clearance

[align=left]
MPVR - 3 Mega Pixel Camera (Including 2GB SD Card)
Code:R-PKDV58
Price: $79.99
Quantity in Basket:none
[/align]
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Old Aug 31, 2008, 2:39 PM   #7
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I am more interested in the AV input quality for bullet/pinhole/spy cam inputs. I am looking to setup my motorcycle with more discrete and easier to manage setup than the Canon Elura / Sony 8mm set up I have now.

These hybrids have two big appeals: long record times and recording to SD.
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Old Aug 31, 2008, 3:01 PM   #8
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There's no easy answer for this. If you are fine with 320x240 resolution than any of the aiptek and similar products will deliver. But if you want a true 640x480 interlaced video then an 8mm camera would actually deliver considerably higher quality.

I suspect in order to record the full resolution and frame rate of the camera in a digital format, you'd probably have to find a small Mini-DV camera somewhere that has analog video inputs on it. At least it would be recorded to tape digitally and only a firewire cable would be required to download the video off.
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Old Aug 31, 2008, 3:13 PM   #9
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I have the Canon which does support AV in and LANC. However, on a a long ride, I have to change the battery / tape every 60mins as well as clean the bugs off the lens

My dream setup is to have 4 cameras going at once that can go for at least 2 hours between media changes. With bullet cam's @420TVL or prehaps some of the spy cams, I can get creative with the viewing angles. Of course the 380TVL means 340x240 is about is good as it will get.

I want to keep it inexpensive not only if I crash and trash, but I also don't want to be peeved if/when something gets stolen.

So far, Fishycomics reviews on Youtube and this site seem to be the best sources of info these hybrids. It is tough enough to find others experiences. Alas, getting a feel for the AV-IN of the cameras with bullet/spy cams is tougher. Sounds like a niche review possibility.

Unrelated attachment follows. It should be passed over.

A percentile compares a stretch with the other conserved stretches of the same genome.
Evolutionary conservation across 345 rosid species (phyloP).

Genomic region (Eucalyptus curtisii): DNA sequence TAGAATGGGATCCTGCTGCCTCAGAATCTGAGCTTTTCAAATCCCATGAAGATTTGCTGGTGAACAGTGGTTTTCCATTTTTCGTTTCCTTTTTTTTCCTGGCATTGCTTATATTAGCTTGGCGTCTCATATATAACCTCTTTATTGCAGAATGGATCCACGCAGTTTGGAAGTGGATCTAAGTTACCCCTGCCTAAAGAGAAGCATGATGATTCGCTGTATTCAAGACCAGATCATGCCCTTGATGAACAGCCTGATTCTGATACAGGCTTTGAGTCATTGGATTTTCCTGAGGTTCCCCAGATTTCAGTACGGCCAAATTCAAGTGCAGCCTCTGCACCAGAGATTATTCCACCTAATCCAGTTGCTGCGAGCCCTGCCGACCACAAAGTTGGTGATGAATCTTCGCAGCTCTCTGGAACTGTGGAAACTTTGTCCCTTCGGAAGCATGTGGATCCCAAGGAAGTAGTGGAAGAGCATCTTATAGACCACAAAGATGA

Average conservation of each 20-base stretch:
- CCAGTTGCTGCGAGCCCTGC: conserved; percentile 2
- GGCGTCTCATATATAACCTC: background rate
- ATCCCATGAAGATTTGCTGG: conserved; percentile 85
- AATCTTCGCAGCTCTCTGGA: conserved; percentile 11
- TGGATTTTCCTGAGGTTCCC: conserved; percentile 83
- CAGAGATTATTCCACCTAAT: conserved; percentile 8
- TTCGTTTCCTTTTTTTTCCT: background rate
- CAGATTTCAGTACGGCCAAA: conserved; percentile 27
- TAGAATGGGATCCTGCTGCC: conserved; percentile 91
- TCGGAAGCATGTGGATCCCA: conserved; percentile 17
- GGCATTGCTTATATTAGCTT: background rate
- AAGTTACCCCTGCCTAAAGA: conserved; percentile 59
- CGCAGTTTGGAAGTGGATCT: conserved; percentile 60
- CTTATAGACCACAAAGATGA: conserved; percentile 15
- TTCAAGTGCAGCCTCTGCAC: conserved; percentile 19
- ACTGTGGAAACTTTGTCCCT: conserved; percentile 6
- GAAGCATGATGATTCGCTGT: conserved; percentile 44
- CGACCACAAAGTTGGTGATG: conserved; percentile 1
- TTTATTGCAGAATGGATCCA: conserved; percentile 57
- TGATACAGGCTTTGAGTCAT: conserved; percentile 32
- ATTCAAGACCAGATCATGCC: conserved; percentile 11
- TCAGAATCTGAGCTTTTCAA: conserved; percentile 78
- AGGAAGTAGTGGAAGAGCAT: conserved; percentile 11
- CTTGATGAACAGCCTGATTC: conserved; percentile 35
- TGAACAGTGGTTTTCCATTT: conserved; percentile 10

Anyway, I continue to appreciate the input you all have.
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Old Sep 4, 2008, 2:38 PM   #10
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Clackamas wrote:
Quote:
With bullet cam's @420TVL or prehaps some of the spy cams, I can get creative with the viewing angles. Of course the 380TVL means 340x240 is about is good as it will get.

That isn't entirely true. It took me some time to figure out what "TV Lines of Resolution" actually means.

In an NTSC or PAL setup the horizontal resolution is not fixed. It is just a sine wave like on an oscilloscope and it can vary however the signal wants it to vary. However, the vertical retrace is exactly timed, and therefor has an exact resolution.The "lines" you hear about on these cameras refers to the horizontal. So foran NTSC setup, you should still be able to get 480 interlaced resolution on thevertical, even if it is a low-res camera. So a 380 line camera should get you around 380x480 resolution. Using a device that only captures one field is still missing half of the resolution.

Another good thing about catching that extra field. If you use advanced editing tools (like Adobe Premiere) and you want to do a slow-motion shot, it will automatically convert 60-fields per second into 60 frames per second. So in those extreme slow-motion shots you may loose some resolution but you will get double the frame rate, which looks really cool. That is why slow-motion shots from an interlaced camera look way better than from a progressive scan.